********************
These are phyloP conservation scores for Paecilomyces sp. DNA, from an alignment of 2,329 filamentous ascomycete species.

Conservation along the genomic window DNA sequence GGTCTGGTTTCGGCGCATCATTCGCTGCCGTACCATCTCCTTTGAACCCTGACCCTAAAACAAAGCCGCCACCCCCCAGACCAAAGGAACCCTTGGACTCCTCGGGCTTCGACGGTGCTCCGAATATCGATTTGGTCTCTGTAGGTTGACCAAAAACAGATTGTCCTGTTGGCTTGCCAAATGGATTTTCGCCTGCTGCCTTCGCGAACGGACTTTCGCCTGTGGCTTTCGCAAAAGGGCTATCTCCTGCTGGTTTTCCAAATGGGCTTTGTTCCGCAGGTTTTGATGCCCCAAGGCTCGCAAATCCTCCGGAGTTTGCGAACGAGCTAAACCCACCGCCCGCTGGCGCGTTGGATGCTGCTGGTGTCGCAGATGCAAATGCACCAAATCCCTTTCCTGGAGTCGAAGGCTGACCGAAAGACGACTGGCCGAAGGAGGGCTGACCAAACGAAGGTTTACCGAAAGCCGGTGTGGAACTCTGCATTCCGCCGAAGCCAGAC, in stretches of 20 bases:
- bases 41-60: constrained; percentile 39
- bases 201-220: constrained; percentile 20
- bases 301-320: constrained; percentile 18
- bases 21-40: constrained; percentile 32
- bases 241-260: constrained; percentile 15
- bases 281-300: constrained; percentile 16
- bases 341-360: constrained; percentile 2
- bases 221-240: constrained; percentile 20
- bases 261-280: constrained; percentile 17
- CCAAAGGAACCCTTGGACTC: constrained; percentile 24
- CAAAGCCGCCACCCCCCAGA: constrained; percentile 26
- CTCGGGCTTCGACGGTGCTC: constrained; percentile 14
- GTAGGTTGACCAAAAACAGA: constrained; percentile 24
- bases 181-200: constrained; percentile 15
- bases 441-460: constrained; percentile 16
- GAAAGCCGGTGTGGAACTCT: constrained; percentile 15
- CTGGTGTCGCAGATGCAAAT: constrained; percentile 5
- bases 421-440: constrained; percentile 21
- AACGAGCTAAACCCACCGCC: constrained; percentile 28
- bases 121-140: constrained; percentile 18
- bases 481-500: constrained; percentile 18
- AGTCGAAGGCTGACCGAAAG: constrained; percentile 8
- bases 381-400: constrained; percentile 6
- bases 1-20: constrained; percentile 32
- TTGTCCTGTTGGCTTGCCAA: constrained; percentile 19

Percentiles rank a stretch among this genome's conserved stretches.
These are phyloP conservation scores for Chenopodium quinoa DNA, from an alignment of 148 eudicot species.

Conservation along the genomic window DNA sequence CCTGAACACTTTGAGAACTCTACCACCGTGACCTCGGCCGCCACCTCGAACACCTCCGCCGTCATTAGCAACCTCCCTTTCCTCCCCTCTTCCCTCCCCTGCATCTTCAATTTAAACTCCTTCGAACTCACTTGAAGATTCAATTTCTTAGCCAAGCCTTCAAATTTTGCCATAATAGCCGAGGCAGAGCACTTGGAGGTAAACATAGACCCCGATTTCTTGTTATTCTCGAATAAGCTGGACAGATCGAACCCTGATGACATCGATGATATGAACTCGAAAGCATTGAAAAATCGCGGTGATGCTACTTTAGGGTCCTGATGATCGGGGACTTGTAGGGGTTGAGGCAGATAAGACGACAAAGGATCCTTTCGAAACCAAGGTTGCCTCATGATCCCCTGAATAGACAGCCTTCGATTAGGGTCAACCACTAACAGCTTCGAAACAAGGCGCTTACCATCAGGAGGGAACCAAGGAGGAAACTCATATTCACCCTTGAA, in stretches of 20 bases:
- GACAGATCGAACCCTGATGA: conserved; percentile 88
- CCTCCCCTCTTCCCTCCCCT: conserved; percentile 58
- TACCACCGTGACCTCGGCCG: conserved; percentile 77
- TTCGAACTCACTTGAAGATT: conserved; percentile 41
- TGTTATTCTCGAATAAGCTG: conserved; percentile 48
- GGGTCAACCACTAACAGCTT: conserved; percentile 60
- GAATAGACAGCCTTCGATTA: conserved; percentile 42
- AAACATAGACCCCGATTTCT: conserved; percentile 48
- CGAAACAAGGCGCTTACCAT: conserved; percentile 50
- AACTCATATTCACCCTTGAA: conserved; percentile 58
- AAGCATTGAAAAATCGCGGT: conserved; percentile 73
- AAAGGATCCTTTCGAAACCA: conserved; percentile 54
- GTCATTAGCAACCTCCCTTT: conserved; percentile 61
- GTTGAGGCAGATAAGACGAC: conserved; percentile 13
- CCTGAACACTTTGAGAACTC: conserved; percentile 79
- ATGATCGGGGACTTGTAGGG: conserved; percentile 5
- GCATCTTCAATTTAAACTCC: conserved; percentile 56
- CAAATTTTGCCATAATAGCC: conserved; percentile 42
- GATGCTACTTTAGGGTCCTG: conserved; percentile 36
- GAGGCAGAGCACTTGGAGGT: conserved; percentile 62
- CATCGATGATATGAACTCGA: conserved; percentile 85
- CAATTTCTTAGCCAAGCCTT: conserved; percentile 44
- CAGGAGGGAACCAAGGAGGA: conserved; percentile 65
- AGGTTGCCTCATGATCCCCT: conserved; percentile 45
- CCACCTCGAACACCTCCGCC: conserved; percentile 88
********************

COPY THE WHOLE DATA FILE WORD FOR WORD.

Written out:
These are phyloP conservation scores for Paecilomyces sp. DNA, from an alignment of 2,329 filamentous ascomycete species.

Conservation along the genomic window DNA sequence GGTCTGGTTTCGGCGCATCATTCGCTGCCGTACCATCTCCTTTGAACCCTGACCCTAAAACAAAGCCGCCACCCCCCAGACCAAAGGAACCCTTGGACTCCTCGGGCTTCGACGGTGCTCCGAATATCGATTTGGTCTCTGTAGGTTGACCAAAAACAGATTGTCCTGTTGGCTTGCCAAATGGATTTTCGCCTGCTGCCTTCGCGAACGGACTTTCGCCTGTGGCTTTCGCAAAAGGGCTATCTCCTGCTGGTTTTCCAAATGGGCTTTGTTCCGCAGGTTTTGATGCCCCAAGGCTCGCAAATCCTCCGGAGTTTGCGAACGAGCTAAACCCACCGCCCGCTGGCGCGTTGGATGCTGCTGGTGTCGCAGATGCAAATGCACCAAATCCCTTTCCTGGAGTCGAAGGCTGACCGAAAGACGACTGGCCGAAGGAGGGCTGACCAAACGAAGGTTTACCGAAAGCCGGTGTGGAACTCTGCATTCCGCCGAAGCCAGAC, in stretches of 20 bases:
- bases 41-60: constrained; percentile 39
- bases 201-220: constrained; percentile 20
- bases 301-320: constrained; percentile 18
- bases 21-40: constrained; percentile 32
- bases 241-260: constrained; percentile 15
- bases 281-300: constrained; percentile 16
- bases 341-360: constrained; percentile 2
- bases 221-240: constrained; percentile 20
- bases 261-280: constrained; percentile 17
- CCAAAGGAACCCTTGGACTC: constrained; percentile 24
- CAAAGCCGCCACCCCCCAGA: constrained; percentile 26
- CTCGGGCTTCGACGGTGCTC: constrained; percentile 14
- GTAGGTTGACCAAAAACAGA: constrained; percentile 24
- bases 181-200: constrained; percentile 15
- bases 441-460: constrained; percentile 16
- GAAAGCCGGTGTGGAACTCT: constrained; percentile 15
- CTGGTGTCGCAGATGCAAAT: constrained; percentile 5
- bases 421-440: constrained; percentile 21
- AACGAGCTAAACCCACCGCC: constrained; percentile 28
- bases 121-140: constrained; percentile 18
- bases 481-500: constrained; percentile 18
- AGTCGAAGGCTGACCGAAAG: constrained; percentile 8
- bases 381-400: constrained; percentile 6
- bases 1-20: constrained; percentile 32
- TTGTCCTGTTGGCTTGCCAA: constrained; percentile 19

Percentiles rank a stretch among this genome's conserved stretches.
These are phyloP conservation scores for Chenopodium quinoa DNA, from an alignment of 148 eudicot species.

Conservation along the genomic window DNA sequence CCTGAACACTTTGAGAACTCTACCACCGTGACCTCGGCCGCCACCTCGAACACCTCCGCCGTCATTAGCAACCTCCCTTTCCTCCCCTCTTCCCTCCCCTGCATCTTCAATTTAAACTCCTTCGAACTCACTTGAAGATTCAATTTCTTAGCCAAGCCTTCAAATTTTGCCATAATAGCCGAGGCAGAGCACTTGGAGGTAAACATAGACCCCGATTTCTTGTTATTCTCGAATAAGCTGGACAGATCGAACCCTGATGACATCGATGATATGAACTCGAAAGCATTGAAAAATCGCGGTGATGCTACTTTAGGGTCCTGATGATCGGGGACTTGTAGGGGTTGAGGCAGATAAGACGACAAAGGATCCTTTCGAAACCAAGGTTGCCTCATGATCCCCTGAATAGACAGCCTTCGATTAGGGTCAACCACTAACAGCTTCGAAACAAGGCGCTTACCATCAGGAGGGAACCAAGGAGGAAACTCATATTCACCCTTGAA, in stretches of 20 bases:
- GACAGATCGAACCCTGATGA: conserved; percentile 88
- CCTCCCCTCTTCCCTCCCCT: conserved; percentile 58
- TACCACCGTGACCTCGGCCG: conserved; percentile 77
- TTCGAACTCACTTGAAGATT: conserved; percentile 41
- TGTTATTCTCGAATAAGCTG: conserved; percentile 48
- GGGTCAACCACTAACAGCTT: conserved; percentile 60
- GAATAGACAGCCTTCGATTA: conserved; percentile 42
- AAACATAGACCCCGATTTCT: conserved; percentile 48
- CGAAACAAGGCGCTTACCAT: conserved; percentile 50
- AACTCATATTCACCCTTGAA: conserved; percentile 58
- AAGCATTGAAAAATCGCGGT: conserved; percentile 73
- AAAGGATCCTTTCGAAACCA: conserved; percentile 54
- GTCATTAGCAACCTCCCTTT: conserved; percentile 61
- GTTGAGGCAGATAAGACGAC: conserved; percentile 13
- CCTGAACACTTTGAGAACTC: conserved; percentile 79
- ATGATCGGGGACTTGTAGGG: conserved; percentile 5
- GCATCTTCAATTTAAACTCC: conserved; percentile 56
- CAAATTTTGCCATAATAGCC: conserved; percentile 42
- GATGCTACTTTAGGGTCCTG: conserved; percentile 36
- GAGGCAGAGCACTTGGAGGT: conserved; percentile 62
- CATCGATGATATGAACTCGA: conserved; percentile 85
- CAATTTCTTAGCCAAGCCTT: conserved; percentile 44
- CAGGAGGGAACCAAGGAGGA: conserved; percentile 65
- AGGTTGCCTCATGATCCCCT: conserved; percentile 45
- CCACCTCGAACACCTCCGCC: conserved; percentile 88